Deadlines for posting discussion threads on the class Discussion Board are given in the course Calendar.
You are required to complete three written assignments, collectively worth 25 percent of your grade. The written assignments are on a variety of topics associated with the course modules.
Two synchronous events, worth a combined 10 percent of your grade, will be held in Edison Live!, our virtual meeting space during Modules 3 and 4 (See the Course Calendar). To access the event, click the Collaboration Space link in the Edison Live! section of the course site a few minutes before the designated time. Use the following link for directions and helpful videos about how to use the Edison Live! tool in Moodle. Your mentor will work with the class to propose a time that works best and accommodates the majority.
You are required at the end of the semester to submit a final project. For the purposes of this project you will assume the role of a hedge fund manager or investment manager and, after researching publicly traded companies, will make a specific investment recommendation to your clients.
Your final project will be produced incrementally during the semester and will include the production of an interim report detailing your progress. The three parts of the final project combined are worth 50 percent of your grade.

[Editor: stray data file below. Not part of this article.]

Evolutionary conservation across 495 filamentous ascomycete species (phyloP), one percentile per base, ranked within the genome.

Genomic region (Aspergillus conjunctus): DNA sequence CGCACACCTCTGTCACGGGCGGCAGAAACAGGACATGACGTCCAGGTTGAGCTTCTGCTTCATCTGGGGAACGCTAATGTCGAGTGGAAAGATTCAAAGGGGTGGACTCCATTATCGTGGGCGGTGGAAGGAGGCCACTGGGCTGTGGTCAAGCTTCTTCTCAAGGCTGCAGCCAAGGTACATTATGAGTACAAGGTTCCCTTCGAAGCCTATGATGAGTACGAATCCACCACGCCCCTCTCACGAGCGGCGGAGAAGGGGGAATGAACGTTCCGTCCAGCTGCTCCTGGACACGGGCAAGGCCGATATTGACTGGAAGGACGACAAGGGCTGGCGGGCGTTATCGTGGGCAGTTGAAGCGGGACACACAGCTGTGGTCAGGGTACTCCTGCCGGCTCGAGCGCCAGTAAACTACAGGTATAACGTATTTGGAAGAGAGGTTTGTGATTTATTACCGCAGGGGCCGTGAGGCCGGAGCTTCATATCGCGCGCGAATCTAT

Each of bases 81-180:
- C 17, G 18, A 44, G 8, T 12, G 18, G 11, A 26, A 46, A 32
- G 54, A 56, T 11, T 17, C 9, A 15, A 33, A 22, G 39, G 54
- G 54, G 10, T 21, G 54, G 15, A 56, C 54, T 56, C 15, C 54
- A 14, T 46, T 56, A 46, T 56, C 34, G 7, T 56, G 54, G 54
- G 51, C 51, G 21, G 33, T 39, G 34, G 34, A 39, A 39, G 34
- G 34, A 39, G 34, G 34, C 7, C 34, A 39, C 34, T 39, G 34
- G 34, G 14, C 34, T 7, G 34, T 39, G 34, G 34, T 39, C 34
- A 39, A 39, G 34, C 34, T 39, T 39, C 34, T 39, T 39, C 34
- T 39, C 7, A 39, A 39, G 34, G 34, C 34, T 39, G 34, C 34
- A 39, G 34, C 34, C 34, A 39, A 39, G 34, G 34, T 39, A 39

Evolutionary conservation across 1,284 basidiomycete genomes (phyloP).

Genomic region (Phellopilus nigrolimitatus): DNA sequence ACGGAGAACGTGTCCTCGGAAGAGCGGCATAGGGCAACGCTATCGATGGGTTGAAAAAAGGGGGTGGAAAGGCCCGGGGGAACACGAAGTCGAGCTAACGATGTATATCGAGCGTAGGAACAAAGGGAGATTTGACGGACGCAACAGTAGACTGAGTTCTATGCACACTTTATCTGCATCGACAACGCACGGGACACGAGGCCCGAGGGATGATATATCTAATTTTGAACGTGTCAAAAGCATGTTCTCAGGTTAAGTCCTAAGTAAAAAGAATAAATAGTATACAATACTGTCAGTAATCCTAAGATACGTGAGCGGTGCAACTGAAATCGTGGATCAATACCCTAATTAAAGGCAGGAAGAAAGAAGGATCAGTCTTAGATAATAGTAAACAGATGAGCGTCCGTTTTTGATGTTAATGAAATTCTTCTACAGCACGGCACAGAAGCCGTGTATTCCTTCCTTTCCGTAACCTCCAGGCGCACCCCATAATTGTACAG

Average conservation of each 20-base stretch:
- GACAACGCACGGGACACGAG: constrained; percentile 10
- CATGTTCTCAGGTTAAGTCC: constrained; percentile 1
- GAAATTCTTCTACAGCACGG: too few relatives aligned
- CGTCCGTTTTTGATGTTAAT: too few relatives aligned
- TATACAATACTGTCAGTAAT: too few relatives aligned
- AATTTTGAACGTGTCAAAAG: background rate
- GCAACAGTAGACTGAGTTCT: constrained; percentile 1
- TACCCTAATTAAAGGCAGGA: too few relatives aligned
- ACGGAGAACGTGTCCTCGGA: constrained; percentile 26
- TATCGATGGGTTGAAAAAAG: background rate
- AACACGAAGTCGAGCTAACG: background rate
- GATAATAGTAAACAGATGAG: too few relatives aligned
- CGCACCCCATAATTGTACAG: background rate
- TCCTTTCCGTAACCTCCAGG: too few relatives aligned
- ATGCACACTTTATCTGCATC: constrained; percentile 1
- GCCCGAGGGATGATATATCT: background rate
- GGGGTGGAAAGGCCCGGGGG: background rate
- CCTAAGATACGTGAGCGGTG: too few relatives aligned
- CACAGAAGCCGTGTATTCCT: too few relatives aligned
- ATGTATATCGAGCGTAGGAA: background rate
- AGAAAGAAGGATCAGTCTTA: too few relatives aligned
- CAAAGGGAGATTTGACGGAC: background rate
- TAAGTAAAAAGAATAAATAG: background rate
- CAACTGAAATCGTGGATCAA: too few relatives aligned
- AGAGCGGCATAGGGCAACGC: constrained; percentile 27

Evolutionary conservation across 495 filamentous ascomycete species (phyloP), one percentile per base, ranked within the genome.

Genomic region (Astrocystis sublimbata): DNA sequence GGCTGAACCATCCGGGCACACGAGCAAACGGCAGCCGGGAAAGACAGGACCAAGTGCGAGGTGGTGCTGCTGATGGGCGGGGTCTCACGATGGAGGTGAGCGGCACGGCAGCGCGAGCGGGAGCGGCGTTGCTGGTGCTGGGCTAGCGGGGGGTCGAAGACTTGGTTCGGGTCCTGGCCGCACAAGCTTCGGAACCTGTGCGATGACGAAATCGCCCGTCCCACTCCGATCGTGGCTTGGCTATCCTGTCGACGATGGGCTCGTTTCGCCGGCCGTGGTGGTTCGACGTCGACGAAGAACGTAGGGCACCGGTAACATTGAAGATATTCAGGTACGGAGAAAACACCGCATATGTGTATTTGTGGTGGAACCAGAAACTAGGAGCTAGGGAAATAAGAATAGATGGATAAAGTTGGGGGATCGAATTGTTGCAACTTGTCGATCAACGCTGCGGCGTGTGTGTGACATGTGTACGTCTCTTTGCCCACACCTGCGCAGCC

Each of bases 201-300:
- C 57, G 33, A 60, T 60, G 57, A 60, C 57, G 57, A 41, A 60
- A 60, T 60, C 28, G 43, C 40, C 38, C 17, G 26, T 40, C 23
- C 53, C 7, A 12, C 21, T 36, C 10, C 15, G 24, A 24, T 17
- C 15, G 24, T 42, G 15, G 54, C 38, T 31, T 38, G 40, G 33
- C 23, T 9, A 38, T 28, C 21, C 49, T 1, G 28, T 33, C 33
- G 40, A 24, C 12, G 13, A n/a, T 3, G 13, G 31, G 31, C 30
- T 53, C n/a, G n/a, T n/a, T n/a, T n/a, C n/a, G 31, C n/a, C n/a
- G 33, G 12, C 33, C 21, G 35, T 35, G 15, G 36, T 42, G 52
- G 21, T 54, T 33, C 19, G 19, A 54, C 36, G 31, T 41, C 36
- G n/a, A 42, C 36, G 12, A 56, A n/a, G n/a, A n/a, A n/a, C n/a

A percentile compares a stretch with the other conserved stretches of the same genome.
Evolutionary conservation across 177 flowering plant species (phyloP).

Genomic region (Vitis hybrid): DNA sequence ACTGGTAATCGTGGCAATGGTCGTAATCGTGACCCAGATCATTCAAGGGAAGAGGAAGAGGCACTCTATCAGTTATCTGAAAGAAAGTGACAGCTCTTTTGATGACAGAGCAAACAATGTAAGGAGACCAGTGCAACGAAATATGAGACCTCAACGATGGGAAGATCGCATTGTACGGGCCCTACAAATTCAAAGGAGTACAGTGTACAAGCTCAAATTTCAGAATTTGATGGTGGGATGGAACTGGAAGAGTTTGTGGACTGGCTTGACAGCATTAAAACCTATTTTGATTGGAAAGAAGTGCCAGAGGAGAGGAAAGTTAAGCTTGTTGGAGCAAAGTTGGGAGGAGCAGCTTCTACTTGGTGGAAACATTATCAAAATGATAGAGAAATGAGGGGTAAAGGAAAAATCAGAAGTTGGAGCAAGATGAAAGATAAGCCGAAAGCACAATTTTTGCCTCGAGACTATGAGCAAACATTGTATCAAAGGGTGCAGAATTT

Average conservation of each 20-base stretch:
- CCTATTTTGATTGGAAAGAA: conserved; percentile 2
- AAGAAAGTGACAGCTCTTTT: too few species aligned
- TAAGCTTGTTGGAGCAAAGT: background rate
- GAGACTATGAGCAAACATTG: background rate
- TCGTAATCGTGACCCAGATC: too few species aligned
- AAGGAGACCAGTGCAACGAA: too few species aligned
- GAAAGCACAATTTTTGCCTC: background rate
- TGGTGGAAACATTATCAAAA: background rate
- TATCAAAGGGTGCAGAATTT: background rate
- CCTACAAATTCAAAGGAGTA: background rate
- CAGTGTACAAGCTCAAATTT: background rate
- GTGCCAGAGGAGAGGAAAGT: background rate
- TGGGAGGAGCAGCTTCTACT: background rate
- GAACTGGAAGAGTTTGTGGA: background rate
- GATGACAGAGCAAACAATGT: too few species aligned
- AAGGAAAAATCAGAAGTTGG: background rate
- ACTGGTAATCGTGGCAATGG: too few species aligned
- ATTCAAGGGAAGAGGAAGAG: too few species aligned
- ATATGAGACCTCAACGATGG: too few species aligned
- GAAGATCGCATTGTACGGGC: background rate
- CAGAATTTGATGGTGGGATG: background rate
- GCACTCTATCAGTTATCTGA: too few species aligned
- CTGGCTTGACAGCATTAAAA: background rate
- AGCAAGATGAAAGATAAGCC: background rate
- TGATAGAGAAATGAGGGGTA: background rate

For specific details about your final project, see the Final Project details. For due dates associated with its production, consult the Course Calendar.
Your grade in the course will be determined as follows:
All activities will receive a numerical grade of 0–100. You will receive a score of 0 for any work not submitted. Your final grade in the course will be a letter grade. Letter grade equivalents for numerical grades are as follows:
To receive credit for the course, you must earn a letter grade of C or higher on the weighted average of all assigned course work (e.g., assignments, discussion postings, projects, etc.). Graduate students must maintain a B average overall to remain in good academic standing.
To succeed in this course, take the following first steps:
Consider the following study tips for success:
Thomas Edison State University is committed to maintaining academic quality, excellence, and honesty. The University expects all members of its community to share the commitment to academic integrity, an essential component of a quality academic experience.